stroker needs a new shoe store in the region, India is saddened by her poor choices.

STOKER attempts to be eerie, yet slams like hollow wood to the cold marble floor. Almost quirky laughable often bewildering and timid scenes embellished by spiders crawling up skirts and hunting for shoes in the woods create more of an Tim Burton effect though without the heavy tongue in cheek thankfully.

Stoker flounders in it’s own mire. Telegraphing each moment, and setting up victims like silent bobble head puppets yearning to die. Goode’s grinning face fails to engage or stimulate, though h dresses well. Kidman is lost and stumbling through the house to find something for her character to do and falls too easily into the arms of an obvious murderer. She disappears along the way, intermediatly popping up to be slapped around or choked.

This is mainly India’s story and her transformation from a odd young girl into a blatant killer. She masturbates in the shower to a disjointed memory or wishful thinking of Charlie killing a potential boyfriend that she had lined up for torture.

India finally graduates to killing her mentor with her favorite rifle, as he is choking the last vestages of acting ability from Kidman with her dead husbands leather belt. It’s clear she kills him for the joy of it not to defend her addled throaty mother.

On her escape, India is certain to attract the local near retirement Policeman and stab him in the neck, then pull out her rifle in cold calm enjoyment to end his life. It’s the American dream come true, to be able to kill without intervention with your favorite weapon of choice. Though it’s strangely English affectations in attitude and lifestyle seem to be a futile attempt to inject an aristocracy to the right to be a serial killer. India remains aloft till the end. We never see the moment when she is carted away for 35 years to a women’s mental ward. That may be for the sequel.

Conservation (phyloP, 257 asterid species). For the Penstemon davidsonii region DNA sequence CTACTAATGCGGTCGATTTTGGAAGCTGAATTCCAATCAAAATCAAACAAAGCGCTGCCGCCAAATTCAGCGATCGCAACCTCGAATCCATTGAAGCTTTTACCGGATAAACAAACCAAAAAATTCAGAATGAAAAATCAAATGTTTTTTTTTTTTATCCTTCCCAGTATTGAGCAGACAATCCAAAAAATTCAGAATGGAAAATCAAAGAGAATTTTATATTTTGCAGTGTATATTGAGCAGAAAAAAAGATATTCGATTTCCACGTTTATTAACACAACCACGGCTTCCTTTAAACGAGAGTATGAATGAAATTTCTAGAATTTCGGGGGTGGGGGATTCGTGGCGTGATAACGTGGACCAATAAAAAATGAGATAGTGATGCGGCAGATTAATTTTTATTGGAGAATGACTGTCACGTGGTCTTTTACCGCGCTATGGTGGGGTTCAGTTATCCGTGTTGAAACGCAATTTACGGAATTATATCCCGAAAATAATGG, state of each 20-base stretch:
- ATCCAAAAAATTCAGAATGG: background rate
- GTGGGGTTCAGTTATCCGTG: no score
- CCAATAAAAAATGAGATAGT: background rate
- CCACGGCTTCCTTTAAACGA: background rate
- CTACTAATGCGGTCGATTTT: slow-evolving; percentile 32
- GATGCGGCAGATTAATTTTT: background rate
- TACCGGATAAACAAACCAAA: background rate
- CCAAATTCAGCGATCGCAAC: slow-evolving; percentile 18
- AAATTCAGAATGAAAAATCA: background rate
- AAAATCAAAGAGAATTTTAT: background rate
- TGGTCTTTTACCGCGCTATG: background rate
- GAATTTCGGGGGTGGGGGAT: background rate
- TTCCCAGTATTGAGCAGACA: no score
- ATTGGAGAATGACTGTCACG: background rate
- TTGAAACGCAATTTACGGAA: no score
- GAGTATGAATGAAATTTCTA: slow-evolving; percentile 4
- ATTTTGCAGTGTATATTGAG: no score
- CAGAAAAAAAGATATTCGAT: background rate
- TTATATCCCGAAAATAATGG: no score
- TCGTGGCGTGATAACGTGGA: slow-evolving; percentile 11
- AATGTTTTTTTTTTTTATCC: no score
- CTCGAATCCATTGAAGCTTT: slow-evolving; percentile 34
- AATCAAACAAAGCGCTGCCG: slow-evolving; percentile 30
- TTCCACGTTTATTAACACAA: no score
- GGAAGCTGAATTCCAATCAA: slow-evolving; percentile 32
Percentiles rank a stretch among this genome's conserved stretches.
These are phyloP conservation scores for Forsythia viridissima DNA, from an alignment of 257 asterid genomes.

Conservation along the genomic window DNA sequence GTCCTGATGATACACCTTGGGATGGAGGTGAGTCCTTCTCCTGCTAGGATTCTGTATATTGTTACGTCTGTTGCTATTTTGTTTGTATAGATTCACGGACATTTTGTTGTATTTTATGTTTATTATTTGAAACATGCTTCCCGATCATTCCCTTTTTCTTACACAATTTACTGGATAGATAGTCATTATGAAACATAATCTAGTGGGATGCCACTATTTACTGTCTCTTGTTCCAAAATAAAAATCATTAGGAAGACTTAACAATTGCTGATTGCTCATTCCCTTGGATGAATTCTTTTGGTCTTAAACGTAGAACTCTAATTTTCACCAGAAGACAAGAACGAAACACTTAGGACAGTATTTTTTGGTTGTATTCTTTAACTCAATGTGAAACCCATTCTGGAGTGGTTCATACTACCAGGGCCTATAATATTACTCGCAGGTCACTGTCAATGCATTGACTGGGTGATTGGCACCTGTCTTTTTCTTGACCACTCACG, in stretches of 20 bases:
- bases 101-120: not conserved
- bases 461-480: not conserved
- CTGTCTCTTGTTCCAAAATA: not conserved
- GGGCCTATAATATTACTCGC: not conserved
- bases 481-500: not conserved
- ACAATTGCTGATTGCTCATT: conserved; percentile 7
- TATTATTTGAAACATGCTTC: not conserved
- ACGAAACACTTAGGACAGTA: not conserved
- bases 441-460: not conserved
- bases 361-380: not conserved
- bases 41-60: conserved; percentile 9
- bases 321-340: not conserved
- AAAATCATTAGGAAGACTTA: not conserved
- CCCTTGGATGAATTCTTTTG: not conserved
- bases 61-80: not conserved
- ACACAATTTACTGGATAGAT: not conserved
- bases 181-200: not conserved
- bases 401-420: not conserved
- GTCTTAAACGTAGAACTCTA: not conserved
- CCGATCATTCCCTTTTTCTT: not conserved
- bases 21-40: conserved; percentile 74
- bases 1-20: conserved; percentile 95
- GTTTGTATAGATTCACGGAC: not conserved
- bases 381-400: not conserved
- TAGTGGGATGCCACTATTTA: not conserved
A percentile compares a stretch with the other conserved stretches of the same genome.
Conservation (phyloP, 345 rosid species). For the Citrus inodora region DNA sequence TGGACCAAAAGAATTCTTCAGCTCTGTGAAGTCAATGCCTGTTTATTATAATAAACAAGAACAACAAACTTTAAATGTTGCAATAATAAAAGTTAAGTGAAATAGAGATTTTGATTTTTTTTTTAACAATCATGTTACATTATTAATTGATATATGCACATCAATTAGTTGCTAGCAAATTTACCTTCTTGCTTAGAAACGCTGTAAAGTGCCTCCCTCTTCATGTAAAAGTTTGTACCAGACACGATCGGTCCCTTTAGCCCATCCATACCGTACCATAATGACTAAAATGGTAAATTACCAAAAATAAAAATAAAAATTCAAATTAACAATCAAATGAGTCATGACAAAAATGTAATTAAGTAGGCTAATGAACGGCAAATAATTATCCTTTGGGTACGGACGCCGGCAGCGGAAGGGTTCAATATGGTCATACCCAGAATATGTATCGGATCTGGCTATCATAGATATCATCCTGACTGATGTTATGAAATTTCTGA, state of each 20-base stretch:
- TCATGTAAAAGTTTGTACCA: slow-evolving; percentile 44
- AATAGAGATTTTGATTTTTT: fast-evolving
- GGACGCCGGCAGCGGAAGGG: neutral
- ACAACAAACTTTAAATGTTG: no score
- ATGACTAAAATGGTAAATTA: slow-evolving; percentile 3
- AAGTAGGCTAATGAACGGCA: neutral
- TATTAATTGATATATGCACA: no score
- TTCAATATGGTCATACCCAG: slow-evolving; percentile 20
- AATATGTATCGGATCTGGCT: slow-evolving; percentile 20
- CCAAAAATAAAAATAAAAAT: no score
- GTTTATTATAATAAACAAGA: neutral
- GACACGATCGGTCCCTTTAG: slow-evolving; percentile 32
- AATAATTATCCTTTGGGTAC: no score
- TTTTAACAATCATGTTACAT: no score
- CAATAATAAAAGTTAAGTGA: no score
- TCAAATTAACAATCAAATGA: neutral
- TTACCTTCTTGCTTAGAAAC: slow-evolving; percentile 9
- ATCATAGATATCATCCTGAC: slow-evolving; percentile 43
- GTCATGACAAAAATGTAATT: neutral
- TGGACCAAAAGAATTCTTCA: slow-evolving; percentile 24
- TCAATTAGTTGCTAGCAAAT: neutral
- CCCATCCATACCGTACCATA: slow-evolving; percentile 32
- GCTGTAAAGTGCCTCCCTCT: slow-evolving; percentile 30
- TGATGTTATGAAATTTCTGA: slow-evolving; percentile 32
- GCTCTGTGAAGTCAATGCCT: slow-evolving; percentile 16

Filled with reality holes so huge, you have to wonder where is everyone? Where are the other Police? Why didn’t the examiner of India’s fathers body question the severe blows to the head from a sharp rock? Of course, the father was burnt to a crisp, how convenient. Why is Evelyn Stoker (Kidman) so bewildered and slathered in nonsense, lacking any mental acuity?

Why did Park do this movie and what was it in the subject matter that attracted him? Other than his love to tie up seemingly loose ends, like school girl shoes that graduate to heels. Yet Charlie wears the same type of shoes as India does.Almost totally unbelievable, mundane and reeking of a 70’s English mystery hour, gone too long without the earnest detective. It reeks of Dark Shadows with a bigger light budget.

India is wonderfully watchable in her sterile beauty and simple stares, as she discovers her orgasmic desires to kill. Much like boys discover girls in a fearful frenzy. Yet there is little rhythm to the dance of revelation and I would have preferred to sit this one out.

STOKER lacked Parks usual vigor and depth making the usual cinematography of PARKS earnest partner seem exaggerated and extreme.

Welcome to Hollywood, where it’s all thumbs on the road to a bigger house and cheaper art on the walls.